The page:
Introduction to Microsoft Teams

Microsoft Teams logo
By James Mallalieu on

What is Microsoft Teams?

Microsoft Teams is the latest addition to the Office 365 suite and offers a new, unique way for co-workers to collaborate.

Teams are collections of people, content, and tools that centre around different projects and jobs within an organisation. In Microsoft Teams, team members can have conversations and share files, notes and more all in one place, via either a browser, desktop or mobile app.

Each team contains a set of channels that enable conversations to be organised around specific topics, themes or subjects.  Conversations between co-workers are persistent and threaded, enabling everyone to keep engaged as and when they are online. Users can add personality to their digital workspace with emojis, stickers, GIFs and custom memes to make it their own.

Team owners can customise their experience by adding tabs to access information related to the Team such as, tasks in Microsoft Planner or videos in Microsoft Stream.

Image of Teams screen on laptop

What makes Microsoft Teams different?

Microsoft Teams is not the only collaboration option within Office 365, we already have SharePoint, Yammer and email to name but a few, so you might be wondering how this new offering differs from those well-established applications.

The simple answer is that Microsoft Teams brings everything together in one place, conversations, files and notes. A single application where users can check and update project progress, share, co-author and review documents with co-workers, and discuss deliverables with the project manager.

Image of Teams screen on laptop

Yes, this could all be done using a combination of Outlook, SharePoint, Planner and Yammer but that would rely on a lot of pre-requisite knowledge about each of these individual applications, not to mention the need for users to navigate around the Office 365 suite.

What if we want to use SharePoint and OneDrive for managing our documents?

For those organisations that are using or planning to use SharePoint and OneDrive, there is a perception that introducing Microsoft Teams will result in yet another file repository.

The reality is that Microsoft Teams uses SharePoint for managing and storing files, so whilst you can access these files from within the Team, there is a corresponding SharePoint site that hosts the actual documents.

The benefit of this approach is that all the rich features of SharePoint are available for files within Teams, such as using Microsoft Flow to drive a workflow process. The files will also be available within the wider Office 365 application eco-system, so can be surfaced in search, sent as email attachments in emails and covered via your security and compliance policies (e.g. auditing and Data Loss Prevention).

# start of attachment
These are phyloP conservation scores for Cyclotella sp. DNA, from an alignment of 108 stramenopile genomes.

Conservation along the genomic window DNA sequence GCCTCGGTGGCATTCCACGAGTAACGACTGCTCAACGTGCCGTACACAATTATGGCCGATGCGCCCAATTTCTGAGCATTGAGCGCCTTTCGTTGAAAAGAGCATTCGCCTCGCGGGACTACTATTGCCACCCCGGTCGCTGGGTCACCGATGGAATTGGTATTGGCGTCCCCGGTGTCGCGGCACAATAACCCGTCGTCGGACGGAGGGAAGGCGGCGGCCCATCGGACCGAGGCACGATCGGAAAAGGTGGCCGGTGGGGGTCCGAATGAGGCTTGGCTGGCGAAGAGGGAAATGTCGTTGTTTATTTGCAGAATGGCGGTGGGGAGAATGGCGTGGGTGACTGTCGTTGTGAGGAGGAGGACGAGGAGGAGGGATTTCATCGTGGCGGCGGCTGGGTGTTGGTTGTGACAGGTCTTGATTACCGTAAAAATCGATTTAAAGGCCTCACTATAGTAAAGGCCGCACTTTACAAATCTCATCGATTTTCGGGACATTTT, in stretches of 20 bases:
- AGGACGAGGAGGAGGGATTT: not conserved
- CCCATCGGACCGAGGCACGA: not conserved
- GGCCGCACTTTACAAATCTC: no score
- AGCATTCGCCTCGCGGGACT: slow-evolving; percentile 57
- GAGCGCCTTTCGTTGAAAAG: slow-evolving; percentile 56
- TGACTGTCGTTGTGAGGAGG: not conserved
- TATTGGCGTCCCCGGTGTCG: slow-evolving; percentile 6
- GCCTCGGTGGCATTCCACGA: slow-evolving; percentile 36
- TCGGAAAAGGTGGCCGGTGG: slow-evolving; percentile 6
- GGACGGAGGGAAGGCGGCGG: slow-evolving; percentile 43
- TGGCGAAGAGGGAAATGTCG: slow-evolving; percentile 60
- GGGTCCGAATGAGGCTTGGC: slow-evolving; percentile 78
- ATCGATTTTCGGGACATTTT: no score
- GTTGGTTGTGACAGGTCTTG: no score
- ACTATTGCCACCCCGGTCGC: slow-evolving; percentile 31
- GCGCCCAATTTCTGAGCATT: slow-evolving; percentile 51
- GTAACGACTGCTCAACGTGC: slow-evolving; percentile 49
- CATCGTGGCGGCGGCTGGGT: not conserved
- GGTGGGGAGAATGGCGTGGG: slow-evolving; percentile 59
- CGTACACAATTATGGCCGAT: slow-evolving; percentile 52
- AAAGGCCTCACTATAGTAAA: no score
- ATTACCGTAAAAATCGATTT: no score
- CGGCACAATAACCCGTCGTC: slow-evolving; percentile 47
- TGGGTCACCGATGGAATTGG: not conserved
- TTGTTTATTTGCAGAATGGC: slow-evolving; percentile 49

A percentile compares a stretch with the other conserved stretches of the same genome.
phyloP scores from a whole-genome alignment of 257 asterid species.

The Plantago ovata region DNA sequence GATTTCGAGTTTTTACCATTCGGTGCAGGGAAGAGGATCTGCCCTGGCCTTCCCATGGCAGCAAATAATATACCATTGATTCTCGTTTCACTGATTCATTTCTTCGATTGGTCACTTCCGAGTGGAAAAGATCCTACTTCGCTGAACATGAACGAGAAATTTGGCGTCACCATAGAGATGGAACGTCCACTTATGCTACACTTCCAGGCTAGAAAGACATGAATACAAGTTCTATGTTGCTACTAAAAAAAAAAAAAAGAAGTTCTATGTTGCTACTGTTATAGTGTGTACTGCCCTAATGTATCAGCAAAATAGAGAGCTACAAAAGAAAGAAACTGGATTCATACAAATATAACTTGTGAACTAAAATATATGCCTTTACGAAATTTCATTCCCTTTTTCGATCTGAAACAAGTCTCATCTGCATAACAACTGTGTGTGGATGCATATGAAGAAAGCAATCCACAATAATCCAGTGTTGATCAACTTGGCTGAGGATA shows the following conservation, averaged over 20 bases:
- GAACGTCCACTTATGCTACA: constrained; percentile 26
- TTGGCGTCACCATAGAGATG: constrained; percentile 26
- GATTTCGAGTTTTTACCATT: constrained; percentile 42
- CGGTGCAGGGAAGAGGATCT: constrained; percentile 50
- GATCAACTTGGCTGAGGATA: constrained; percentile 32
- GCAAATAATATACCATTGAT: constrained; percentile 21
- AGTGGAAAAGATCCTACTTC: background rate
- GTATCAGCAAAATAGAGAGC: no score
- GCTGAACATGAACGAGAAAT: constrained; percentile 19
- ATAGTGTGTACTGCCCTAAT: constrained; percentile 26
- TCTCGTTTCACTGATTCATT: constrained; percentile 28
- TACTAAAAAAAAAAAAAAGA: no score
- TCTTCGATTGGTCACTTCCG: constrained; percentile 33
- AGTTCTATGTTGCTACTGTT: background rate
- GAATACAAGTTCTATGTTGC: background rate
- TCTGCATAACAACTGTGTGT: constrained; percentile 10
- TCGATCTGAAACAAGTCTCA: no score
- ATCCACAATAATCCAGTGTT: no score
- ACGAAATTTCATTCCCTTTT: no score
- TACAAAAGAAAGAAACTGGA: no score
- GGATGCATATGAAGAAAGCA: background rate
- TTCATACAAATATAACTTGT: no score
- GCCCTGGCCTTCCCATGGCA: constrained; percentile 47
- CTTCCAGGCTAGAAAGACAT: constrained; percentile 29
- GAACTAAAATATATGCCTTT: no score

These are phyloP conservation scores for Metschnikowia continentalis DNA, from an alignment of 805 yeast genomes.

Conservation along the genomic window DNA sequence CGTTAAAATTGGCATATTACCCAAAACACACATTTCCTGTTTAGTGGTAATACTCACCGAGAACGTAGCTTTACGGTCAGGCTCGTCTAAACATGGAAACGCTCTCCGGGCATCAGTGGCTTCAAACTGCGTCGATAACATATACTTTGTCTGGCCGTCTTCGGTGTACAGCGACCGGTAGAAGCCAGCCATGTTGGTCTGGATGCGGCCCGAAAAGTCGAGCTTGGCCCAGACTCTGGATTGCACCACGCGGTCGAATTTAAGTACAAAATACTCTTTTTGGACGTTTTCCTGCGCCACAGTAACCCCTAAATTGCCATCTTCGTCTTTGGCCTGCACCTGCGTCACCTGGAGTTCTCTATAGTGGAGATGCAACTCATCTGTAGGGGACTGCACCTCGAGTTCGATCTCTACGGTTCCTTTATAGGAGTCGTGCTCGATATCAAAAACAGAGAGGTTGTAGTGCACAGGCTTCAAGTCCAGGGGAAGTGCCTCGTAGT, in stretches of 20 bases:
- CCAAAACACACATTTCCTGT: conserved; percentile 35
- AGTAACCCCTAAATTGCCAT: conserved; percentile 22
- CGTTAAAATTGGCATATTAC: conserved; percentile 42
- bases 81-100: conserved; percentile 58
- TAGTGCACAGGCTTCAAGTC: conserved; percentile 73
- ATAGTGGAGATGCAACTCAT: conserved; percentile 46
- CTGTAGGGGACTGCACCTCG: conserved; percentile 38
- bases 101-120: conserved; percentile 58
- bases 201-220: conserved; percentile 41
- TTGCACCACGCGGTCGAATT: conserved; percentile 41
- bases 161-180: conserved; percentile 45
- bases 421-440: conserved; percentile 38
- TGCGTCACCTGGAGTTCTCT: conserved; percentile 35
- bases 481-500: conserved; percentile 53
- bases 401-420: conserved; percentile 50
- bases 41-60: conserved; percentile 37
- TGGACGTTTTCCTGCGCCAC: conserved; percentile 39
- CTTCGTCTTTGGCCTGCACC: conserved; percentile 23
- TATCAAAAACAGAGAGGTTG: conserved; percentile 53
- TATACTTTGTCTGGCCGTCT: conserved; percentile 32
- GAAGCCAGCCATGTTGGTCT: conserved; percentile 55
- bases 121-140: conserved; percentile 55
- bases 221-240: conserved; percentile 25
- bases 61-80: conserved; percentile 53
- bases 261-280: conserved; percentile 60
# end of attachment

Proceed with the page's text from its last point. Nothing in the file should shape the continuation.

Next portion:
When a new Team is created, an Office 365 group, along with the appropriate resources (e.g. SharePoint site) are automatically provisioned and the members granted access. If you want to know more about Office 365 groups, please read my previous blog “What are Office 365 groups” for more information.

Does Microsoft Teams replace Yammer?

Microsoft Teams does channels and chat, Yammer does groups and conversations, it’s the same thing, right? Wrong, Microsoft Teams and Yammer focus on solving entirely different problems, of course there are some overlaps in terms of capabilities (e.g. they both use SharePoint to host files, that’s the magic of Office 365 groups) and there are certain scenarios where either application could provide an effective solution, however it is not simply a case of one or the other, most organisations would benefit from both!

A simple way of positioning Microsoft Teams and Yammer is as follows:

  • Teams is great for small focused teams looking to collaborate on projects and jobs in real-time.
  • Yammer is great for discussing ideas, sharing updates, and crowdsourcing answers from the entire organisation.

If you are planning on using both Microsoft Teams and Yammer it is very important to clearly position each application within your user communities.

How can I get started with Microsoft Teams?

You could simply enable Microsoft Teams within your tenancy and let the user community loose to see what they make of it, or alternatively, you could take a more measured approach and consider the following sequence of activities:

  • Understand the capabilities and limitations
  • Understand security and compliance implications
  • Conduct an early adopter/pilot rollout
  • Plan user adoption

How can Silversands help?

At Silversands we understand the importance of getting to the heart of the matter and talking to the right person with a clear agenda. We are offering a complimentary 1-2-1 Skype session with one of our top specialists in this field. This will give you an opportunity to ask any questions that this blog raises or start a dialog on the best possibilities when planning for Microsoft Teams within your organisation.

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